U.S. Defense Secretary Leon Panetta said Tuesday that the United States would deploy F-35 stealth fighters at the U.S. Marine Corps’ Iwakuni Air Station in 2017.
This was the first official statement from the U.S. government regarding the timing and location of F-35 deployments in Japan, and would be the first overseas deployment of the aircraft.
During a speech in Washington on Tuesday, Panetta emphasized that the United States would deploy the state-of-the-art aircraft in the Pacific region as part of the country’s new Asia-focused defense strategy.
The planned stationing of F-35 fighters at the base in Iwakuni, Yamaguchi Prefecture, follows the deployment of MV-22 Osprey tilt-rotor aircraft to Okinawa Prefecture in October. The Pentagon may use the stealth fighters to replace the F/A-18 fighters currently stationed at the base.
The unstable security environment in northeast Asia is behind the planned deployment of F-35 fighters, analysts said, including China’s development of its own stealth fighter and North Korea’s improved nuclear and missile capabilities.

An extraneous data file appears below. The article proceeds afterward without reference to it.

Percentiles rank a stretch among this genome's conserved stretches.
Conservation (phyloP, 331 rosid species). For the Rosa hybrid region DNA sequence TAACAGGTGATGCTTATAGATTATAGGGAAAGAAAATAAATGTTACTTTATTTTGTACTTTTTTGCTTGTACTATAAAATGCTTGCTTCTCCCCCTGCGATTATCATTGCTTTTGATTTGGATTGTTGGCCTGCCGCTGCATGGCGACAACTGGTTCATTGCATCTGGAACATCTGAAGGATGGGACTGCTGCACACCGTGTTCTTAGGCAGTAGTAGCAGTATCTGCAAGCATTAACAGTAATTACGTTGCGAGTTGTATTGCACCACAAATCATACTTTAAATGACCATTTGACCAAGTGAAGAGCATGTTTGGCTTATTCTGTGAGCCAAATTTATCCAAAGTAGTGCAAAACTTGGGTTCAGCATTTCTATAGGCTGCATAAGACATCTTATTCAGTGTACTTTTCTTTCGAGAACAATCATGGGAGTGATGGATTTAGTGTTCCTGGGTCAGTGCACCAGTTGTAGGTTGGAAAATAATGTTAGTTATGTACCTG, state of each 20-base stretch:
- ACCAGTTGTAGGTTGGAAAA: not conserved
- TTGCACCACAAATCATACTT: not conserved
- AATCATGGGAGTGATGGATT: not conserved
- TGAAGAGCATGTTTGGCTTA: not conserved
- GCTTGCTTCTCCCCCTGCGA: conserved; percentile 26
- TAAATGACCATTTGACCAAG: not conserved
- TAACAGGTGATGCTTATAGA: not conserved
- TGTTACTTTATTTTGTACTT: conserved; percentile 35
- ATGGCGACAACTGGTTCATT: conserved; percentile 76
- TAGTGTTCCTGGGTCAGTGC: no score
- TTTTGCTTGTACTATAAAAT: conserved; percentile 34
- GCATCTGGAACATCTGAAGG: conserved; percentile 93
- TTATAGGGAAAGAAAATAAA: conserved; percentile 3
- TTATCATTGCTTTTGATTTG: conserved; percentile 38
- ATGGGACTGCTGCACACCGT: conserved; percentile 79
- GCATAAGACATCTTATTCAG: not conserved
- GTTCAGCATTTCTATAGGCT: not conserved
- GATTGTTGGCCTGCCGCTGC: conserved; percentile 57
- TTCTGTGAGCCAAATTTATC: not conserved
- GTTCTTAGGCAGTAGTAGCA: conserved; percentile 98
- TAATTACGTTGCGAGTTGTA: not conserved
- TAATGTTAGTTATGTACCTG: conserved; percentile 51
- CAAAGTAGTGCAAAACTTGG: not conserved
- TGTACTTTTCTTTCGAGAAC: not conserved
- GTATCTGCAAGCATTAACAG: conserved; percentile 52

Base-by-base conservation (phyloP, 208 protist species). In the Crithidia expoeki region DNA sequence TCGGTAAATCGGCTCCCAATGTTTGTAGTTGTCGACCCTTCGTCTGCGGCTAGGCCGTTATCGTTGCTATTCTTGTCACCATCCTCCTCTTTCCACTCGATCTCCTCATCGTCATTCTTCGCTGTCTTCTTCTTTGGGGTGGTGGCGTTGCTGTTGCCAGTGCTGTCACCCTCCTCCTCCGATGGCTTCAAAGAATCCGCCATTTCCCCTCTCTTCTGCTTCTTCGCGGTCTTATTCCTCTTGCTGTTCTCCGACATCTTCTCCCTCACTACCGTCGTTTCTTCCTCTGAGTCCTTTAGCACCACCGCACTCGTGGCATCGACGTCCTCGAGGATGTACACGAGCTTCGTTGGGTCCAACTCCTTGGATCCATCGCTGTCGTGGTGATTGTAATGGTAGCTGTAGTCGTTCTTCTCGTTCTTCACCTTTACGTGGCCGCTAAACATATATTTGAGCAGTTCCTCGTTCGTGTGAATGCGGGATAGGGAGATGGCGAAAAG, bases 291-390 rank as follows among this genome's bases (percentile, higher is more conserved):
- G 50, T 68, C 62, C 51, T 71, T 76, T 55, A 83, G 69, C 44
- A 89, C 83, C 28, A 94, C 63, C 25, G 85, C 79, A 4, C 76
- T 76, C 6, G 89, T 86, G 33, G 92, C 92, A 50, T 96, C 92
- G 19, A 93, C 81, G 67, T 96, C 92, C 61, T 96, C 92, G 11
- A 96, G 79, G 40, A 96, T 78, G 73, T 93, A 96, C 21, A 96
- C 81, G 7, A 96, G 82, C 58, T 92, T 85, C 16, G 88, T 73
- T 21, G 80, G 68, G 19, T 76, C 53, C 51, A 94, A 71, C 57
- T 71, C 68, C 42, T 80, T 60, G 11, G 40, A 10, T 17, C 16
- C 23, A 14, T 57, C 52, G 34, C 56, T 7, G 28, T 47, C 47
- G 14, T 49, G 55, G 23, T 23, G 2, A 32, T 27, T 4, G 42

While emphasizing a continued commitment to the Middle East, Panetta said the United States also would expand engagements in the Asia-Pacific region, indicating that more concrete steps in Washington’s defense strategy for the region are in the works.
U.S. troops withdrew from Iraq last December and are scheduled to complete their pullout from Afghanistan in 2014. ”We will gather information on the matter by referring to the [central] government,” Iwakuni Mayor Yoshihiko Fukuda said Wednesday, commenting on the planned F-35 deployment. “The city remains opposed to further burdens on the Iwakuni base.”
The F-35 is categorized as a state-of-the-art fifth-generation fighter jet. Its stealth capabilities makes it difficult to detect with radar and it also carries advanced sensors for detecting enemy aircraft.